I stumbled on the Six Word Memoir challenge started by Michelle Reynoso, through a LinkedIn group. It's simple — (1) describe (2) your (3) life (4) in (5) six (6) words — but addictive. Here's hers. Bottom to top; over and over. Here's mine. Lived eyes closed. Wrote eyes open. As of March 5th, more than 100 people have left their 'autobiographies.'
Why are we are so attracted to the idea of micro-autobiography? As one member wrote (in six words) "Six words cannot summarize my life," it is impossible to squash our entire life history into a single sentence. (Well we can, as we all became aware that one time, around 4am, but let's skip that part.)
I liked the idea because it was actually about searching, not summarizing. We all want to find the central theme, the common thread, that runs in our life. Sometimes we catch its glimpse or shadow, but after the initial three-hour empowerment gets milked by our work, life, and fantasies, all that's left is the vague memory that we had our moment of sensation. The core message, or lesson, is gone.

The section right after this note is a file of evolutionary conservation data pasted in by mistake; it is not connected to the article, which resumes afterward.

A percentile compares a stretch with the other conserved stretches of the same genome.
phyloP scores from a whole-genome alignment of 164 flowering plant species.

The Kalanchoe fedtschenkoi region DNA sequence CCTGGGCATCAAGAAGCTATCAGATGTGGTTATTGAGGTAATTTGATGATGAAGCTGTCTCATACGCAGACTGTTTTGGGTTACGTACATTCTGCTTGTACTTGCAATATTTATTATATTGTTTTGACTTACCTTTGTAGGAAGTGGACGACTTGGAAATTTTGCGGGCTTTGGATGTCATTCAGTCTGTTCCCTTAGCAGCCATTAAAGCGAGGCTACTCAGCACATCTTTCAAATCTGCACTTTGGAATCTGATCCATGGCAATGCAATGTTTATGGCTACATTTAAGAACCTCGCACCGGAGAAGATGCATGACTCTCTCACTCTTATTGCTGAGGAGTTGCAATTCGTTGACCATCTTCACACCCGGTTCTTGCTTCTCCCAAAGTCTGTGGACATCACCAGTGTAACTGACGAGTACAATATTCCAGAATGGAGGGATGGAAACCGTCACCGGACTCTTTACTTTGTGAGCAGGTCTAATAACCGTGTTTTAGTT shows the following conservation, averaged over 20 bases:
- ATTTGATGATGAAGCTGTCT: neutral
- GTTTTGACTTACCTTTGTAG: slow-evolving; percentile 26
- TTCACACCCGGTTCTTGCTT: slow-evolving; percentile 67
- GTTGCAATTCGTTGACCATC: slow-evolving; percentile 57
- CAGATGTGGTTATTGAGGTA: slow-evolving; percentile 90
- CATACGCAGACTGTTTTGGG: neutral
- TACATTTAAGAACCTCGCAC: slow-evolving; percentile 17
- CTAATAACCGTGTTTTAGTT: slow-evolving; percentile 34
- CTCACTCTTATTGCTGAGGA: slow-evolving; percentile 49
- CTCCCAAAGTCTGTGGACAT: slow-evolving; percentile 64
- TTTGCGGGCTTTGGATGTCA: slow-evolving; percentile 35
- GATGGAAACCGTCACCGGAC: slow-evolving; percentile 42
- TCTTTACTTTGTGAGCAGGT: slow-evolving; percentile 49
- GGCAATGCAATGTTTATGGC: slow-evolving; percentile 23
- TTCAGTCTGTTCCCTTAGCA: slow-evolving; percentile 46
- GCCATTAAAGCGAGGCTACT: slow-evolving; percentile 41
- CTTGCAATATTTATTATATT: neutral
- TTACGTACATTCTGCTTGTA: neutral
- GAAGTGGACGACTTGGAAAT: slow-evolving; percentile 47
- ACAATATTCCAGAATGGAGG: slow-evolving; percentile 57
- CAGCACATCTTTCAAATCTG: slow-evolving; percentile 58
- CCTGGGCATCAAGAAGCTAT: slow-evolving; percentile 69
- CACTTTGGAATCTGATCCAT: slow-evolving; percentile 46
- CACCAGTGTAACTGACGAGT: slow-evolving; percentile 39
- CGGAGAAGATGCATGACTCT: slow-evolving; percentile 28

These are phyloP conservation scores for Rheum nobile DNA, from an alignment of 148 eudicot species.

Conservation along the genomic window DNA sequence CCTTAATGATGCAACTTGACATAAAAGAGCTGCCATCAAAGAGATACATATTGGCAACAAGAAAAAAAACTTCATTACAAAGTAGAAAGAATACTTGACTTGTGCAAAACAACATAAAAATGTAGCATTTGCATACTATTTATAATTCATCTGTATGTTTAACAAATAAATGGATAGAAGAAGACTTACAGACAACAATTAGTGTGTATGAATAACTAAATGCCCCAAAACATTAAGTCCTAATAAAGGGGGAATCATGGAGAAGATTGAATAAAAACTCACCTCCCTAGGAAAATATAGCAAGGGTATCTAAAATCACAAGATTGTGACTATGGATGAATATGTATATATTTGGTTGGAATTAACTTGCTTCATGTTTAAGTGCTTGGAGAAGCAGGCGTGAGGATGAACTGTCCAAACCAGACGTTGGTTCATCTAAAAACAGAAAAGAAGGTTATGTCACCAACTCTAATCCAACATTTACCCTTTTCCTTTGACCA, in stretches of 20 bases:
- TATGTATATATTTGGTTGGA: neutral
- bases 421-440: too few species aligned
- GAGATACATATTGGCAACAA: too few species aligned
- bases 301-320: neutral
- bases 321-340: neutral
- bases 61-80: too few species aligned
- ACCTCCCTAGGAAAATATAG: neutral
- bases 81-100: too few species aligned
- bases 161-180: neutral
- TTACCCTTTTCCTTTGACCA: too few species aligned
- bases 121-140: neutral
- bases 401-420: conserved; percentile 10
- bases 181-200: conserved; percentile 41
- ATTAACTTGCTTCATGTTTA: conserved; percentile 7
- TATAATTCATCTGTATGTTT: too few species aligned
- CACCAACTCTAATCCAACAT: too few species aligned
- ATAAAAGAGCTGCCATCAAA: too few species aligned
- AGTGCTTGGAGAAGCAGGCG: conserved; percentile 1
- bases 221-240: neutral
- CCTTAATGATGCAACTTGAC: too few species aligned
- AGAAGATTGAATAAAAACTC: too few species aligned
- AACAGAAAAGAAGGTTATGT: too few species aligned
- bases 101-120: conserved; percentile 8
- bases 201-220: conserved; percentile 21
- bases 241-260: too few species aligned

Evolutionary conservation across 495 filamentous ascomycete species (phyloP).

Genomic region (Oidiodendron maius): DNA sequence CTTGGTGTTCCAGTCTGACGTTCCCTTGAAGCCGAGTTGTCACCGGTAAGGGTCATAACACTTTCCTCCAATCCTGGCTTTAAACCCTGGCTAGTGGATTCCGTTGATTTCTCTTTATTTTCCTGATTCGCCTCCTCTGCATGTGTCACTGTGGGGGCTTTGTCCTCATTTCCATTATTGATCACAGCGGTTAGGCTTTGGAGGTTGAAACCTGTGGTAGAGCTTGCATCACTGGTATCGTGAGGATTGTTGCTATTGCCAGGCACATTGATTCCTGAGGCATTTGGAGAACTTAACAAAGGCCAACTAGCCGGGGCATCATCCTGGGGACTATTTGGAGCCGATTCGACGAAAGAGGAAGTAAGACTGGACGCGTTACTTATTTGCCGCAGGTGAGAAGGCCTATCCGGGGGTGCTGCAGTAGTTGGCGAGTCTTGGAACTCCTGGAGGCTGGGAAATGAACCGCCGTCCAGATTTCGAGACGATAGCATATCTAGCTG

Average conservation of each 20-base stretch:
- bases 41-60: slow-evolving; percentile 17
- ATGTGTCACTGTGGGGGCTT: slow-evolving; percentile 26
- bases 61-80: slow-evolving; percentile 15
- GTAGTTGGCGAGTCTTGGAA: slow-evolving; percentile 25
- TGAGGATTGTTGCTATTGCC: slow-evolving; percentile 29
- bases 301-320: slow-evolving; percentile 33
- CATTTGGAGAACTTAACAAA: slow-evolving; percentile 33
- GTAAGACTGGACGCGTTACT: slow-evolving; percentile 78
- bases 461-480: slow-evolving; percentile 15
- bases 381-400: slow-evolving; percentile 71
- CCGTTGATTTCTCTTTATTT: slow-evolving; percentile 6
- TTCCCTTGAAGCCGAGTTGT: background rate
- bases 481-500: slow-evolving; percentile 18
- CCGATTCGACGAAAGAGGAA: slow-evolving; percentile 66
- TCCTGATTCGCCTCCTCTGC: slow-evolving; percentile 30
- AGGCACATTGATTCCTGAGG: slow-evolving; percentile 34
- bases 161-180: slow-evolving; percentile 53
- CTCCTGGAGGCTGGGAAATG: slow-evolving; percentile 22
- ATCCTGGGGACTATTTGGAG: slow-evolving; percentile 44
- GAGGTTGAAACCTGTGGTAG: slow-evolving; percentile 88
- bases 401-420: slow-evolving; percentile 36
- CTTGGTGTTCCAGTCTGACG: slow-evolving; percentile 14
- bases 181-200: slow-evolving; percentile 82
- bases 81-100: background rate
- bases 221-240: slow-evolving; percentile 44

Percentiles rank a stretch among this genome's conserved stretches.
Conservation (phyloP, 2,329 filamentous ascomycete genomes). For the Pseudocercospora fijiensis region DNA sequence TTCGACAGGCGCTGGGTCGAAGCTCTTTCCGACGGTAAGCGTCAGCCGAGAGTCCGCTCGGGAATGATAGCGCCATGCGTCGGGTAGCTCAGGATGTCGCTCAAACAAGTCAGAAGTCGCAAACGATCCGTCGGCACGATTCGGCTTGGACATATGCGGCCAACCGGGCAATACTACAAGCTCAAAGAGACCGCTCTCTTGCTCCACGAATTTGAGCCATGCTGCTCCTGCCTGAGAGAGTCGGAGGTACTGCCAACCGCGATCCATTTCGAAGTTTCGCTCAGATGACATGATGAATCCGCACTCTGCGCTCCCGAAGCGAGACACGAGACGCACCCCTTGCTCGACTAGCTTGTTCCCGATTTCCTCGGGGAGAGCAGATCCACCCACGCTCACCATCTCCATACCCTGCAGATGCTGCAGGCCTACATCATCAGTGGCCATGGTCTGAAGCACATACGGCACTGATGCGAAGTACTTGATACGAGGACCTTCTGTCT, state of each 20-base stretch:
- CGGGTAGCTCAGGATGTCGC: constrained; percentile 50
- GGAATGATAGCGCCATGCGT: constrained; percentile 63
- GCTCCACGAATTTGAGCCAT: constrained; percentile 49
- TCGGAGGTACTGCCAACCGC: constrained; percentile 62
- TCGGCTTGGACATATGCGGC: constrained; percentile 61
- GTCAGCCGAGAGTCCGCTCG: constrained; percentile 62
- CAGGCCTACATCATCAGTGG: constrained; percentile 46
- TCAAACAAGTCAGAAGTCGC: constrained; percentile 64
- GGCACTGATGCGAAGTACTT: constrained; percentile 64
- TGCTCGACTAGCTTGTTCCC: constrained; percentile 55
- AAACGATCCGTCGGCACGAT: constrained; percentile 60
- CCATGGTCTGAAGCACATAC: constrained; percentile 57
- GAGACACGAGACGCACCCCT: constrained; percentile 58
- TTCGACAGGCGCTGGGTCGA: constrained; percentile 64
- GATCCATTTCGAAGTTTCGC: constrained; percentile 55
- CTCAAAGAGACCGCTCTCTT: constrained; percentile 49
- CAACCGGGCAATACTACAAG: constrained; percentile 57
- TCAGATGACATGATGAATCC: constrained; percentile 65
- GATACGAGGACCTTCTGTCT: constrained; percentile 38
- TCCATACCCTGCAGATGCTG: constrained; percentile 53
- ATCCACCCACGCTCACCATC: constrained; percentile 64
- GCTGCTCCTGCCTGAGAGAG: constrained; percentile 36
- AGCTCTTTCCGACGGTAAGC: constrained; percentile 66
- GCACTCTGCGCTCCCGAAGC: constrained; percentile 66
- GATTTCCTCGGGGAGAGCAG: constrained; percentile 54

The six-word challenge gives us the perfect tool to retain the message. Six words are long enough to contain important ideas but short enough to shut out unnecessary words (noise). Most important of all, the six-word phrase is easy to remember. It does not vaporize amid the daily chaos. Find it, note it, keep it.
Wanna know how memorable short message could be? A while ago, the CEO of Sun Microsystems tweeted his resignation in haiku. "Financial crisis / Stalled too many customers / CEO no more" I don't (won't) even remember his name, but I surely will remember this line.
What might be your six-word memoir?
P.S. Inspired, I have started a photo haiku series on my Tumblr account (the latest one appears on the sidebar of this blog). The haiku format may turn mundane photos (I have too many of them) into lesson/joke/scandal/whatever. I hope.